Denial 1: On denialism

mmezqI mentioned to a friend that I had foolhardishly bought a ticket for a full showing of the nine and a half hour long Holocaust documentary Shoah. He responded that it would be effective aversion therapy for a Holocaust denier. Now personally I have never thought of myself as a Holocaust denier, but I guess there must be a reason why I have decided not just to subject myself to presumably the most upsetting and depressing celuloid experience of my life but also to pay a much delayed visit to Auschwitz this summer. Maybe, deep down, without knowing it, I am a Holocaust denier. Or maybe my interest is more casually macabre, like this guy (or on another level WG Sebald may have something to do with it). Perhaps we all are Holocaust deniers, in that most of the time, we go about our daily lives not reflecting upon the import not only of that most base of human achievements, but all the horrors that we know full well are going on around us, some of which we know at some level that we are deeply implicated in (and the means we increasingly use to try to escape from this reality allow us to also avoid our ethical responsibilities: a friend’s facebook profile reads, ‘Zen is not some kind of excitement, but concentration on our usual everyday routine…’…hmm, no need to worry about the ethical consequences of what we do all day at work then). Perhaps, as someone wise once speculated, we simply choose to be blind.

As Zizek pointed out, some traumas are too, well, traumatic to be integrated into the human psyche. There is no rational or appropriate response to knowledge of the Holocaust. It simply defies our categories of knowledge and belief, shatters the coordinates of our reality. In a very similar way, there would be no appropriate response to the coming horrors of climate chaos, and no visible means by which we can alert ourselves, those we love and those who do not exist yet in order to somehow prevent it from happening. So we all, at some level, deny it is happening.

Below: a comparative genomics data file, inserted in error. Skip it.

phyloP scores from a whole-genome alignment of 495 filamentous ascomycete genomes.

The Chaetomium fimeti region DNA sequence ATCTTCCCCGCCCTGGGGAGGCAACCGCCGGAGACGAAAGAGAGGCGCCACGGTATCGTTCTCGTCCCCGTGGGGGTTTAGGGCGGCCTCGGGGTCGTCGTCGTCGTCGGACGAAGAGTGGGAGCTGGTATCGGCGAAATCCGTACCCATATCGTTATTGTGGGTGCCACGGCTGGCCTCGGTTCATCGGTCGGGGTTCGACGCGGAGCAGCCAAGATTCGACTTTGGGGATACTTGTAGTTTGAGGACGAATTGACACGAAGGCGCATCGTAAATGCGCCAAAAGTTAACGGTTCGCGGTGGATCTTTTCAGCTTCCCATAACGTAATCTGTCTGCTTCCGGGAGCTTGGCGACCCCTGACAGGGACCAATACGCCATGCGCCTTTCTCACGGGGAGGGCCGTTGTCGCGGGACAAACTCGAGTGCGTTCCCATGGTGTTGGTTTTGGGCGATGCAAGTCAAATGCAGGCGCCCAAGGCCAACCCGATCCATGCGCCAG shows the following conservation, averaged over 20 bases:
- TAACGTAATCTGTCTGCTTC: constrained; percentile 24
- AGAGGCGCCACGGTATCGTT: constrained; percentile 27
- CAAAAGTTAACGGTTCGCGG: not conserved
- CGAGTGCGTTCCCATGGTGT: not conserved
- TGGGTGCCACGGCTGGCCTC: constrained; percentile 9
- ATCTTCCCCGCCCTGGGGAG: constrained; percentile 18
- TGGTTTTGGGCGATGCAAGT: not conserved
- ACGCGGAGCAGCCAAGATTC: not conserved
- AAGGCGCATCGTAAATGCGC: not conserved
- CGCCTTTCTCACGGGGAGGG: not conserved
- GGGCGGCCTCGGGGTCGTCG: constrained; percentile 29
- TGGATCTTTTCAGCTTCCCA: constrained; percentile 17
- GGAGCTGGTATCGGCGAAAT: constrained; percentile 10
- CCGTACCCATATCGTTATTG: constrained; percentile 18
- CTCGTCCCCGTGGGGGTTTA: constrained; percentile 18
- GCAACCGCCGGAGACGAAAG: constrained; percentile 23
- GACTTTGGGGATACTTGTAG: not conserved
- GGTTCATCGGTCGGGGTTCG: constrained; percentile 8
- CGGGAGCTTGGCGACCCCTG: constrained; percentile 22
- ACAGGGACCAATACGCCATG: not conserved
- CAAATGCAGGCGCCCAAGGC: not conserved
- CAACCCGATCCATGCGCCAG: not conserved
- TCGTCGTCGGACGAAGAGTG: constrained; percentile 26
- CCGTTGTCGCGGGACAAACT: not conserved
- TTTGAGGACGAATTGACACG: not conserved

Speaking of the holocaust, the French philosopher Raymond Aron articulated very well how ideology works today: ’“I knew, but I didn’t believe it, and because I didn’t believe it, I didn’t know.” Sven Lindquist said something similar: “You already know enough. So do I. It is not knowledge we lack. What is missing is the courage to understand what we know and to draw conclusions.” George Marshall of the Climate Outreach Information Network makes a similar point with reference to Climate Change: we need to stop calmly telling people about what is happening and concentrate on showing them how scared and angry we are. Actually, he didn’t say scared, I did. Here is a video in which he explains what he means; you can find much more of this sort of thing here:

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